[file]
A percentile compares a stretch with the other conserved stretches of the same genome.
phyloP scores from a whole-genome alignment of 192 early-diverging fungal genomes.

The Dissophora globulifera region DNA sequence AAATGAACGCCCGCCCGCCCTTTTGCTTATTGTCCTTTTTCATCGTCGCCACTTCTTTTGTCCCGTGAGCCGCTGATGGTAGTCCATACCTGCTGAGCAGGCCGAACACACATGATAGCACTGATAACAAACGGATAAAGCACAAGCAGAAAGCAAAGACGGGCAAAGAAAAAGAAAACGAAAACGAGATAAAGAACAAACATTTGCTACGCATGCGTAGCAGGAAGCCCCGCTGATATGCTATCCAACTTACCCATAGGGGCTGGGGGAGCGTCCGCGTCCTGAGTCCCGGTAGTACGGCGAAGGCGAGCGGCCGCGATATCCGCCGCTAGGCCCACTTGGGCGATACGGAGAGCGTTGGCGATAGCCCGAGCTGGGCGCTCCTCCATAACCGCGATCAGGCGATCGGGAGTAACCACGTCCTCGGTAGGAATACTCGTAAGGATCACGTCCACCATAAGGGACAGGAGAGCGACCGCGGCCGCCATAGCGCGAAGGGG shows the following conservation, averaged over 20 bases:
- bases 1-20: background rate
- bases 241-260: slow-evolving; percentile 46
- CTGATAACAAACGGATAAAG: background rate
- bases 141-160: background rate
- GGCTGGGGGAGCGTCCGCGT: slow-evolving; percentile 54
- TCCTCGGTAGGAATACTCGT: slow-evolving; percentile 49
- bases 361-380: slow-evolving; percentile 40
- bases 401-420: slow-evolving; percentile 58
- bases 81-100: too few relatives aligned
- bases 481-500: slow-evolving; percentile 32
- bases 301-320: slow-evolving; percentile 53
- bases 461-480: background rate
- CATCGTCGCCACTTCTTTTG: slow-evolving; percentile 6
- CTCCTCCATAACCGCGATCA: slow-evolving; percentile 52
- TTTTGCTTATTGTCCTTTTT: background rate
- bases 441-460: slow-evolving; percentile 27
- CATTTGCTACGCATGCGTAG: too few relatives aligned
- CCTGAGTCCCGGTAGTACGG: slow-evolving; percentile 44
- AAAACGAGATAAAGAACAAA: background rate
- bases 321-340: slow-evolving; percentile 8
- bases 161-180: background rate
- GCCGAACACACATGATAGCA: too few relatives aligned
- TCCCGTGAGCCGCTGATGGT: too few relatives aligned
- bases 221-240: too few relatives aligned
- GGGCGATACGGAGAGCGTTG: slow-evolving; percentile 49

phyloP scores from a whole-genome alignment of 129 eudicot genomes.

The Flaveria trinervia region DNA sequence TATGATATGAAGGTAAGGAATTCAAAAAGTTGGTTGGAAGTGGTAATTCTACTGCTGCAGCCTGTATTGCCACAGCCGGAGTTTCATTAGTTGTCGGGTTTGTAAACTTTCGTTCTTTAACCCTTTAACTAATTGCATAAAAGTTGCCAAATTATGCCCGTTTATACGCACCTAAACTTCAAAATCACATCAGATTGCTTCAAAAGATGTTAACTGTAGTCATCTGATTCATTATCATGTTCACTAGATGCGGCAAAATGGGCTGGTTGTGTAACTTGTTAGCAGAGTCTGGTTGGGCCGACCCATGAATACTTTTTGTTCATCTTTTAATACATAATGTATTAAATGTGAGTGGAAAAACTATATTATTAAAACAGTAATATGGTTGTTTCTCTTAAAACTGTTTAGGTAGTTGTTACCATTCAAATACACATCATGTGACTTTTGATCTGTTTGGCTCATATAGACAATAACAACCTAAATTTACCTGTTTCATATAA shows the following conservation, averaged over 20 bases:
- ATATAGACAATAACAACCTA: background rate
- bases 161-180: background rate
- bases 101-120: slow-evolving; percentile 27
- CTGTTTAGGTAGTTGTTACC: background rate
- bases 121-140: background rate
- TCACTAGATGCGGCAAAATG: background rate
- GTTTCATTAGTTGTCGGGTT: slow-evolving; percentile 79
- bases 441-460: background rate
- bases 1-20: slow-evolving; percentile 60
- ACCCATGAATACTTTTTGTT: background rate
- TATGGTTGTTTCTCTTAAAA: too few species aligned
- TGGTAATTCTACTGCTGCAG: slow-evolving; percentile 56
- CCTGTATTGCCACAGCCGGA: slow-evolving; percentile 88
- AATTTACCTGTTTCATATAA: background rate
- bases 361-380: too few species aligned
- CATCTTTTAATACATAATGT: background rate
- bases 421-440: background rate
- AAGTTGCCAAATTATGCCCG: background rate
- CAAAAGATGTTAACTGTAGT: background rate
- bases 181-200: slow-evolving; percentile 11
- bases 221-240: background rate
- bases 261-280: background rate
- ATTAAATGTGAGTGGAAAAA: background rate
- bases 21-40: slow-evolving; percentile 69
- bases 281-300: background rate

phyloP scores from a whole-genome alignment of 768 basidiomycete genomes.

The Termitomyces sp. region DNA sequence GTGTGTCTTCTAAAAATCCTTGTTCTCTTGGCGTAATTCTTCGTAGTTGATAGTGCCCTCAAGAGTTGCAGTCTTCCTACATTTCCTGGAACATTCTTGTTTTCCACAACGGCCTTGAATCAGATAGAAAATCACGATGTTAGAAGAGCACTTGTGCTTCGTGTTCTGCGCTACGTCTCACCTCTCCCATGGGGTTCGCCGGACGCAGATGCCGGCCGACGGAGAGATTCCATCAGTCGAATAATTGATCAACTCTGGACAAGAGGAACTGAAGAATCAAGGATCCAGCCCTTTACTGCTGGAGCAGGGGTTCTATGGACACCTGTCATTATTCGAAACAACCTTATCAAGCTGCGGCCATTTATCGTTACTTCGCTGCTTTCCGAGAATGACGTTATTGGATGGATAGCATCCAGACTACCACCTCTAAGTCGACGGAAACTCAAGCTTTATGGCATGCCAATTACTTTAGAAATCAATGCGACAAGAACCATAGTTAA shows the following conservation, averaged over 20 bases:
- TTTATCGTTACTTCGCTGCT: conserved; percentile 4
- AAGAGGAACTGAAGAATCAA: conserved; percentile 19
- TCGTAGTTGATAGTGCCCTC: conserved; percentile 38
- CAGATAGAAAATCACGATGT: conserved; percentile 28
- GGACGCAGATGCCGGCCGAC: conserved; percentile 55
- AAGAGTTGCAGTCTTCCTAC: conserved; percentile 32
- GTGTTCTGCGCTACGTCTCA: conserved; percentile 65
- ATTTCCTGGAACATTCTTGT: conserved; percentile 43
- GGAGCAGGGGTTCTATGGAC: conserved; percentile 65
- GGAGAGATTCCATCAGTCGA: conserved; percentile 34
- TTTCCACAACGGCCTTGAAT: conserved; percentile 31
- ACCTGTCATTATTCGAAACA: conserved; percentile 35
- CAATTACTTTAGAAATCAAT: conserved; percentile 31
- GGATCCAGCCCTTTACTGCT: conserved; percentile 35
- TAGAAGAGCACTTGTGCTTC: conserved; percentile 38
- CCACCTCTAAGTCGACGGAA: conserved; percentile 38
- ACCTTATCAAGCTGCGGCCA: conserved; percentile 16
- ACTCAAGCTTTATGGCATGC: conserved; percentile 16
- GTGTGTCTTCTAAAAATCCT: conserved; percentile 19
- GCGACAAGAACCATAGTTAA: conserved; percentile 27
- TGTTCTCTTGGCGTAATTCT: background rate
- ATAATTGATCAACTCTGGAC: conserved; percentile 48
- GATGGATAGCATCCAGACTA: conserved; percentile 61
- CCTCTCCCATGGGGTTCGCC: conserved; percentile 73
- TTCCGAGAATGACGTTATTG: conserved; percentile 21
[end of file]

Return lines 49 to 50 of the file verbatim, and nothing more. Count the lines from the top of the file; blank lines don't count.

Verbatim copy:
- CAAAAGATGTTAACTGTAGT: background rate
- bases 181-200: slow-evolving; percentile 11